Hop on the rug with us — and get to know how restauranteur and chef Ron Hsu lives life well.
When Ron Hsu was a kid, his mom convinced the principal at his school to let the bus drop him off at their family’s restaurant and not at home. “She did it in exchange for a free meal from our Chinese restaurant,” he says. “When we studied China in Geography or History, she would donate a box lunch for my entire class.” She used food as a bartering system, to make sure she could raise her children under her eye.
As the son of immigrants who worked non-stop, Hsu spent most of his time at his parents’ restaurant. It’s there where he started learning the skills that would later help him one day establish and run his own restaurant. And it was Hsu's mom who would inspire him to open Lazy Betty, in Atlanta, where he is also the culinary director.
The business of becoming a chef
Arriving in the US from Taiwan when she was 19, Betty moved the family to Georgia when she had saved up enough money to take over a restaurant, before opening their own spot, called Hunan Village. After finishing his homework, 10-year-old Hsu would get to peeling giant bags of onions – “as big as I was” – at the restaurant. It instilled a solid work ethic in him, and also fostered a sense of familiarity in the kitchen.
But he didn’t always know he’d become a chef. After school, Hsu studied business at the University of Georgia, but wasn’t enjoying it. “I’d always worked in my parents’ restaurant and part time at other restaurants, to earn money, and I really enjoyed cooking,” he says. Going through what he says was a quarter-life crisis, trying to figure out what he wanted to do with the rest of his life, led him to culinary school.
“One of my roommates at the time suggested that I consider being a chef,” he says. “I always liked cooking but I was also always a little on the fence about it, because my parents wanted me to have more of a white-collar job, like a doctor or a lawyer or something like that.” But once he decided he wanted to pursue a career in the culinary world, and told his mom, she was ready to give him her support.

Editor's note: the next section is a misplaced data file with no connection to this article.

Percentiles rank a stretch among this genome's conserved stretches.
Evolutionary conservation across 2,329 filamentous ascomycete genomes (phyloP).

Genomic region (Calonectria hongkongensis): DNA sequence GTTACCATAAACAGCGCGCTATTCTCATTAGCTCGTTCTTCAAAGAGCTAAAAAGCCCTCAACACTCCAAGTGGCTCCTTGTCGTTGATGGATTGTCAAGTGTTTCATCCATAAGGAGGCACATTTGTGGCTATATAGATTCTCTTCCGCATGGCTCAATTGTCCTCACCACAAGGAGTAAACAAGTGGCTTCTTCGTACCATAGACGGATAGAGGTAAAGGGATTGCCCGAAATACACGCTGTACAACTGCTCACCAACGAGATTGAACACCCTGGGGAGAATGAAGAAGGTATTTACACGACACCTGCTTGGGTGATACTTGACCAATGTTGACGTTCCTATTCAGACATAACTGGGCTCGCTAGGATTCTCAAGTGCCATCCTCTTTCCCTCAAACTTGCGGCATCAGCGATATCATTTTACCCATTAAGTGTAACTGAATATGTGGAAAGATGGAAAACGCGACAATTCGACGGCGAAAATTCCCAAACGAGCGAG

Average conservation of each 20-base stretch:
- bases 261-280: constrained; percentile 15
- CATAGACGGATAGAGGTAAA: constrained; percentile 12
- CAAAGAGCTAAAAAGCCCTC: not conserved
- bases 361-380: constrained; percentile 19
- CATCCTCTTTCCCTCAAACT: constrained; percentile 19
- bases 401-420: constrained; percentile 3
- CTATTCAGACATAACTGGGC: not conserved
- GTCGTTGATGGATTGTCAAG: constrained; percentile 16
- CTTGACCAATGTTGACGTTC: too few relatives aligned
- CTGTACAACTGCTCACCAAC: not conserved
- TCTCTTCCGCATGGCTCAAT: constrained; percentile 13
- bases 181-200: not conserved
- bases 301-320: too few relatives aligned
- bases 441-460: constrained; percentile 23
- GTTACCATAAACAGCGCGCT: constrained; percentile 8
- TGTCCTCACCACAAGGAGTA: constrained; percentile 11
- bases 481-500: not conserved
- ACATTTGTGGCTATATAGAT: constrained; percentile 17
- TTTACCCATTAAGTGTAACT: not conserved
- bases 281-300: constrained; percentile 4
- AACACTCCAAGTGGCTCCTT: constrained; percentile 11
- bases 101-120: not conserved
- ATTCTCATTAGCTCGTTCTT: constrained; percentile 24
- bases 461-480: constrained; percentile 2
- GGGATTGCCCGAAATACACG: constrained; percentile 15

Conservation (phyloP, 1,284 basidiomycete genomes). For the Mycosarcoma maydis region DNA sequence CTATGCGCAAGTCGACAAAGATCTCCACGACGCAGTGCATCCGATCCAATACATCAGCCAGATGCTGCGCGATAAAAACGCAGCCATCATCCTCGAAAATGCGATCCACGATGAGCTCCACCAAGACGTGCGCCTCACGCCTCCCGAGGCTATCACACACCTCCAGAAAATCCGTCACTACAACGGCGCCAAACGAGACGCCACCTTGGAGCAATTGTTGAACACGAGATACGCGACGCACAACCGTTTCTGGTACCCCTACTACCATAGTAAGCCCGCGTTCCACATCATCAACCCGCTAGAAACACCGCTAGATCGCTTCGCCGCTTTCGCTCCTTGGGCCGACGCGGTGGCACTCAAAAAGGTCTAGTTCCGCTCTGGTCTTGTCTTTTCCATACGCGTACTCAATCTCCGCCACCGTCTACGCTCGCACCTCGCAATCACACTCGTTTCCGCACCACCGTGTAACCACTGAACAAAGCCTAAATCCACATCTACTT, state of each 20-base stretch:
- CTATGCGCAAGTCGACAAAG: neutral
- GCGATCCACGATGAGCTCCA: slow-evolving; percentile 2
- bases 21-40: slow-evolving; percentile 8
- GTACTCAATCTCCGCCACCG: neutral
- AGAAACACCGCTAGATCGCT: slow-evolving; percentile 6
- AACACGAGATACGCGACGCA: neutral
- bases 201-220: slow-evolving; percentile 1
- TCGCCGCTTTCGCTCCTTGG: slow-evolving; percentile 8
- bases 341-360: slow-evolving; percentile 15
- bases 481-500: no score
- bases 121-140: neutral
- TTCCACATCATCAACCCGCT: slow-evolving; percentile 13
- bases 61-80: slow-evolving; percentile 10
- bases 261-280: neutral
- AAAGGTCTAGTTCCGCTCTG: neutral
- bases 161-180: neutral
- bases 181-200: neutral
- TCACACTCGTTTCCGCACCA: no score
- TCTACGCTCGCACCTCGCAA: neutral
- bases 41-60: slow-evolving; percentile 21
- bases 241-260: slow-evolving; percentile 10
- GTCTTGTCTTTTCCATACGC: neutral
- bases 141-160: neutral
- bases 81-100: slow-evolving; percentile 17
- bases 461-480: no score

“I had gone into that conversation thinking that she would be more willing to give me her blessing if I planned on finishing college first, but when I told her she was like, ‘Why even bother with finishing college? Why don't you go straight to culinary school and don't waste your time?’” She did, however, suggest he also spend time in “a more serious kitchen,” and if he still wanted to do it three months later, she’d give her full blessing. Hsu did that, working as a line cook at an Athens pizzeria and then a tapas bar, and Betty kept her word too.
Opening his own spot
After enrolling in Le Cordon Bleu in Australia, he returned to Atlanta a year and a half later, where Hsu began working in a popular French dining room. Soon after, he found himself in New York, as line cook at the 3-Michelin-starred Le Bernardin, and would go on, years later, to become its creative director. All of this gave Hsu the experience he needed to go into his own venture.
Lazy Betty, a restaurant centered on a multicultural tasting menu, opened in February 2019. The name is a play on a family joke, poking fun at the zestful energy Betty, who passed away in May 2019, had. And even as Hsu has had to navigate the challenges posed by the COVID-19 pandemic, which hit his business in its infancy, her influence has remained on – both in the restaurant and its approach to hospitality, as well as in his own life.
“I take a lot of my mom's tenacity and stubbornness,” says Hsu. “To not fail and to not give up. I would say that’s probably been the key factor in surviving the pandemic and being able to get a restaurant off the ground.” Hsu did what so many had to during the early stages of the pandemic, and pivoted – moving from a tasting menu to family-style take-out, and also co-opening a more casual spot, called Juniper Cafe. He also has a pizza spot opening later this year, called Humble Pie.
Just like Betty did what she needed to do to provide for her family, so Hsu has done. “If I'm not providing for my family or providing a workplace for my staff, then I’ve let everyone down," he says. "There's really no other recourse. I can't just stop cooking and stop running a restaurant and decide to become a lawyer or an architect or something. I have to make it work. I don't have other options. You've to either figure it out or or you've got to give up. And I don't want to give up; I want to figure out a way to get it done.”
It's a can-do, will-try approach Betty would surely be proud of.
Header photo by Andrew Thomas Lee.